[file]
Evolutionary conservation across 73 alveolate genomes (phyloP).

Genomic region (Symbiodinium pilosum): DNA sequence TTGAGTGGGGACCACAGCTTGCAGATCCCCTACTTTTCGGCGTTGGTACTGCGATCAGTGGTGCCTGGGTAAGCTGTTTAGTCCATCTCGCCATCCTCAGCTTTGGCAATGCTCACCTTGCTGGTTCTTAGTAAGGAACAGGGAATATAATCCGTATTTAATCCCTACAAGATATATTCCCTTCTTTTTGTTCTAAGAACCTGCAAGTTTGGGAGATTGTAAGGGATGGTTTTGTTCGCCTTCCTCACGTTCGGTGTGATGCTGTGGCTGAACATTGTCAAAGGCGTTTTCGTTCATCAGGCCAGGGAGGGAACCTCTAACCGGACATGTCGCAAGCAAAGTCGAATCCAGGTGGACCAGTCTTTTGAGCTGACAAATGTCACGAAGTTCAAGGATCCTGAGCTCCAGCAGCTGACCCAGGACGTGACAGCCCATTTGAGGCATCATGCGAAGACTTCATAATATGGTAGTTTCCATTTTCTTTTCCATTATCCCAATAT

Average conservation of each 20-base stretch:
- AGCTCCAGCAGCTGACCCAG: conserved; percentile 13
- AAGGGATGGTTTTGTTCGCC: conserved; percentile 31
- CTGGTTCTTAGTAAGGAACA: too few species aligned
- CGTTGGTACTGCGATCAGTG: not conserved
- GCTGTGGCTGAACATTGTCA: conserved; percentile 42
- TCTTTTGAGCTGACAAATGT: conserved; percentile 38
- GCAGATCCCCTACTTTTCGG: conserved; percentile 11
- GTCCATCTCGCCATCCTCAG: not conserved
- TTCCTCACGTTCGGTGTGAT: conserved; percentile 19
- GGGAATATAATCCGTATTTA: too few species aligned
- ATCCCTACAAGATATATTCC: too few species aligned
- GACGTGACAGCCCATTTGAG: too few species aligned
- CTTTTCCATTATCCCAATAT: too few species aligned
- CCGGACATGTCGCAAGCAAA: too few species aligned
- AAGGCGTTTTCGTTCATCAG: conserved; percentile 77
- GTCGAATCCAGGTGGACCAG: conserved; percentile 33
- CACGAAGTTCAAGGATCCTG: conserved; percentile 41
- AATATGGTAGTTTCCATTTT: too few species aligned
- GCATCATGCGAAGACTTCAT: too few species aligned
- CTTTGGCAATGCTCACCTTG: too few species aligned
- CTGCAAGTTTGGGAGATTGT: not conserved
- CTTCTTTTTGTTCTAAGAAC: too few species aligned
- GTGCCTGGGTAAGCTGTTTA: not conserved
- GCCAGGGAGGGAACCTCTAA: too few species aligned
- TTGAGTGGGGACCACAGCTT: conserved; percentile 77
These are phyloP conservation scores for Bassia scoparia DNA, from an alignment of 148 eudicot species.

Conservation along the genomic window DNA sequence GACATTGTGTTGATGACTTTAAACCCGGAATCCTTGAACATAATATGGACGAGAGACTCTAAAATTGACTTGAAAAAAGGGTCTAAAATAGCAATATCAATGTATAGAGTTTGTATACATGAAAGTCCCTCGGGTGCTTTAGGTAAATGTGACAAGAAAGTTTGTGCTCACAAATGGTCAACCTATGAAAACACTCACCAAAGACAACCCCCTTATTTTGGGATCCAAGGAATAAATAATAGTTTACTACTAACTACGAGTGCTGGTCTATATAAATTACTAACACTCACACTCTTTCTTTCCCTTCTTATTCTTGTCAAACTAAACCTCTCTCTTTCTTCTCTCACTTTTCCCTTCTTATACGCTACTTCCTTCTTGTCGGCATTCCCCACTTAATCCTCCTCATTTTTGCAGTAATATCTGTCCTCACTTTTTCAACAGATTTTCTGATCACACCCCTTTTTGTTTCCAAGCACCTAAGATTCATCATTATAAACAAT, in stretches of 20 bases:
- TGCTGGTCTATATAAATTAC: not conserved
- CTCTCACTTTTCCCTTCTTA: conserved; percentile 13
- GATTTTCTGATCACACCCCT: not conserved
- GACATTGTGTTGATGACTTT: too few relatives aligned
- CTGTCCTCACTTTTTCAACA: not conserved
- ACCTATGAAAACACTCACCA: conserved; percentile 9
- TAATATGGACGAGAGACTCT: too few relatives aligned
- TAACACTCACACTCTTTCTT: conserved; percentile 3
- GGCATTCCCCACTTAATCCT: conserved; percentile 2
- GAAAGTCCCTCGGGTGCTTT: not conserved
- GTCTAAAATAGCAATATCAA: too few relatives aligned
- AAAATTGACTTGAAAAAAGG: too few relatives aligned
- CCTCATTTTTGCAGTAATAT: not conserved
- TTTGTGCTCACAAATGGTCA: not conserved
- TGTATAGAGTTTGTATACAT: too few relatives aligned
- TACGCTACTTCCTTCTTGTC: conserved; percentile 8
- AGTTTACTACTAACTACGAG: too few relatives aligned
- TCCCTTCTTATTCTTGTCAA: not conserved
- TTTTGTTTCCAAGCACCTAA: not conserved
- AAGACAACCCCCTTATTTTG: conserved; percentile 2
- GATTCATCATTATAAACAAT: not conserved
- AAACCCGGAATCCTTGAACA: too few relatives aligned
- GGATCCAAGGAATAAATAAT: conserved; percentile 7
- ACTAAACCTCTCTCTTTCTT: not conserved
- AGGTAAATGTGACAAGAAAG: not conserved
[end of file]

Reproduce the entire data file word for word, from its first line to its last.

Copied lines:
Evolutionary conservation across 73 alveolate genomes (phyloP).

Genomic region (Symbiodinium pilosum): DNA sequence TTGAGTGGGGACCACAGCTTGCAGATCCCCTACTTTTCGGCGTTGGTACTGCGATCAGTGGTGCCTGGGTAAGCTGTTTAGTCCATCTCGCCATCCTCAGCTTTGGCAATGCTCACCTTGCTGGTTCTTAGTAAGGAACAGGGAATATAATCCGTATTTAATCCCTACAAGATATATTCCCTTCTTTTTGTTCTAAGAACCTGCAAGTTTGGGAGATTGTAAGGGATGGTTTTGTTCGCCTTCCTCACGTTCGGTGTGATGCTGTGGCTGAACATTGTCAAAGGCGTTTTCGTTCATCAGGCCAGGGAGGGAACCTCTAACCGGACATGTCGCAAGCAAAGTCGAATCCAGGTGGACCAGTCTTTTGAGCTGACAAATGTCACGAAGTTCAAGGATCCTGAGCTCCAGCAGCTGACCCAGGACGTGACAGCCCATTTGAGGCATCATGCGAAGACTTCATAATATGGTAGTTTCCATTTTCTTTTCCATTATCCCAATAT

Average conservation of each 20-base stretch:
- AGCTCCAGCAGCTGACCCAG: conserved; percentile 13
- AAGGGATGGTTTTGTTCGCC: conserved; percentile 31
- CTGGTTCTTAGTAAGGAACA: too few species aligned
- CGTTGGTACTGCGATCAGTG: not conserved
- GCTGTGGCTGAACATTGTCA: conserved; percentile 42
- TCTTTTGAGCTGACAAATGT: conserved; percentile 38
- GCAGATCCCCTACTTTTCGG: conserved; percentile 11
- GTCCATCTCGCCATCCTCAG: not conserved
- TTCCTCACGTTCGGTGTGAT: conserved; percentile 19
- GGGAATATAATCCGTATTTA: too few species aligned
- ATCCCTACAAGATATATTCC: too few species aligned
- GACGTGACAGCCCATTTGAG: too few species aligned
- CTTTTCCATTATCCCAATAT: too few species aligned
- CCGGACATGTCGCAAGCAAA: too few species aligned
- AAGGCGTTTTCGTTCATCAG: conserved; percentile 77
- GTCGAATCCAGGTGGACCAG: conserved; percentile 33
- CACGAAGTTCAAGGATCCTG: conserved; percentile 41
- AATATGGTAGTTTCCATTTT: too few species aligned
- GCATCATGCGAAGACTTCAT: too few species aligned
- CTTTGGCAATGCTCACCTTG: too few species aligned
- CTGCAAGTTTGGGAGATTGT: not conserved
- CTTCTTTTTGTTCTAAGAAC: too few species aligned
- GTGCCTGGGTAAGCTGTTTA: not conserved
- GCCAGGGAGGGAACCTCTAA: too few species aligned
- TTGAGTGGGGACCACAGCTT: conserved; percentile 77
These are phyloP conservation scores for Bassia scoparia DNA, from an alignment of 148 eudicot species.

Conservation along the genomic window DNA sequence GACATTGTGTTGATGACTTTAAACCCGGAATCCTTGAACATAATATGGACGAGAGACTCTAAAATTGACTTGAAAAAAGGGTCTAAAATAGCAATATCAATGTATAGAGTTTGTATACATGAAAGTCCCTCGGGTGCTTTAGGTAAATGTGACAAGAAAGTTTGTGCTCACAAATGGTCAACCTATGAAAACACTCACCAAAGACAACCCCCTTATTTTGGGATCCAAGGAATAAATAATAGTTTACTACTAACTACGAGTGCTGGTCTATATAAATTACTAACACTCACACTCTTTCTTTCCCTTCTTATTCTTGTCAAACTAAACCTCTCTCTTTCTTCTCTCACTTTTCCCTTCTTATACGCTACTTCCTTCTTGTCGGCATTCCCCACTTAATCCTCCTCATTTTTGCAGTAATATCTGTCCTCACTTTTTCAACAGATTTTCTGATCACACCCCTTTTTGTTTCCAAGCACCTAAGATTCATCATTATAAACAAT, in stretches of 20 bases:
- TGCTGGTCTATATAAATTAC: not conserved
- CTCTCACTTTTCCCTTCTTA: conserved; percentile 13
- GATTTTCTGATCACACCCCT: not conserved
- GACATTGTGTTGATGACTTT: too few relatives aligned
- CTGTCCTCACTTTTTCAACA: not conserved
- ACCTATGAAAACACTCACCA: conserved; percentile 9
- TAATATGGACGAGAGACTCT: too few relatives aligned
- TAACACTCACACTCTTTCTT: conserved; percentile 3
- GGCATTCCCCACTTAATCCT: conserved; percentile 2
- GAAAGTCCCTCGGGTGCTTT: not conserved
- GTCTAAAATAGCAATATCAA: too few relatives aligned
- AAAATTGACTTGAAAAAAGG: too few relatives aligned
- CCTCATTTTTGCAGTAATAT: not conserved
- TTTGTGCTCACAAATGGTCA: not conserved
- TGTATAGAGTTTGTATACAT: too few relatives aligned
- TACGCTACTTCCTTCTTGTC: conserved; percentile 8
- AGTTTACTACTAACTACGAG: too few relatives aligned
- TCCCTTCTTATTCTTGTCAA: not conserved
- TTTTGTTTCCAAGCACCTAA: not conserved
- AAGACAACCCCCTTATTTTG: conserved; percentile 2
- GATTCATCATTATAAACAAT: not conserved
- AAACCCGGAATCCTTGAACA: too few relatives aligned
- GGATCCAAGGAATAAATAAT: conserved; percentile 7
- ACTAAACCTCTCTCTTTCTT: not conserved
- AGGTAAATGTGACAAGAAAG: not conserved